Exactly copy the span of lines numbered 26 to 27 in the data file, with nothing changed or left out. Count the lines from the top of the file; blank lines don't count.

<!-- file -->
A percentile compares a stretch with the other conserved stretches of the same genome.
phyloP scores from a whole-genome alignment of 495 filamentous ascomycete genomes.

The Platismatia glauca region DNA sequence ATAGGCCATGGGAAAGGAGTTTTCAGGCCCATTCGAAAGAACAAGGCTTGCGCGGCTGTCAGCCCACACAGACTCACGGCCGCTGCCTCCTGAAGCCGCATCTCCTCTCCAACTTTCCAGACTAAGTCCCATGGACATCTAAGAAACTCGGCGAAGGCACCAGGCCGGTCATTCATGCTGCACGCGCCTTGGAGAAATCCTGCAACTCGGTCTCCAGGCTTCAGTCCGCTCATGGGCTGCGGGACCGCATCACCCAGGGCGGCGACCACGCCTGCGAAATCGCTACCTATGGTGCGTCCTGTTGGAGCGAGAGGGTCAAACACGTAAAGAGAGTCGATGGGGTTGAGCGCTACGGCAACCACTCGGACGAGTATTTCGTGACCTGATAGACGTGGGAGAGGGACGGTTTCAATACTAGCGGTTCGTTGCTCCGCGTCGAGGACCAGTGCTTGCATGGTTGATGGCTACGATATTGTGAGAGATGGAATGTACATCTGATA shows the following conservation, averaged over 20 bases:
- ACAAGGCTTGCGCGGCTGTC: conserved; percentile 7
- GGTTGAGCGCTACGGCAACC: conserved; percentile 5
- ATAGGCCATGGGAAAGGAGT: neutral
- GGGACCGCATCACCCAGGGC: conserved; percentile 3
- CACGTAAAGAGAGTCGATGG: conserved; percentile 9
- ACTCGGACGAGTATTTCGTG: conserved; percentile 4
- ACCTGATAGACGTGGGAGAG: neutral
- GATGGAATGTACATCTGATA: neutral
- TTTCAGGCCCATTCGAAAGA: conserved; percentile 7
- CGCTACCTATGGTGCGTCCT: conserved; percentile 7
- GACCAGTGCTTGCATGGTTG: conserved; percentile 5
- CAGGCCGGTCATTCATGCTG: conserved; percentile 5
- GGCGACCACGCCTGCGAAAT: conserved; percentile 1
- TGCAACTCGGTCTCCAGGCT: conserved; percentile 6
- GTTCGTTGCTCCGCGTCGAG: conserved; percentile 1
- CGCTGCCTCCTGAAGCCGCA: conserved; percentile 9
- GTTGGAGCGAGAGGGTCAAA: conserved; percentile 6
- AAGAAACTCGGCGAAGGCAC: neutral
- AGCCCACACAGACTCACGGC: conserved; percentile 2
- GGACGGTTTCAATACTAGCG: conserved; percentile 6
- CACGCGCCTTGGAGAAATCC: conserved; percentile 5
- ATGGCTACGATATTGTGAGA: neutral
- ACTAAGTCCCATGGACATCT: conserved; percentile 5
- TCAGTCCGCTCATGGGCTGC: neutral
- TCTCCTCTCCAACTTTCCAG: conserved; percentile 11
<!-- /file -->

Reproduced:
- ACTAAGTCCCATGGACATCT: conserved; percentile 5
- TCAGTCCGCTCATGGGCTGC: neutral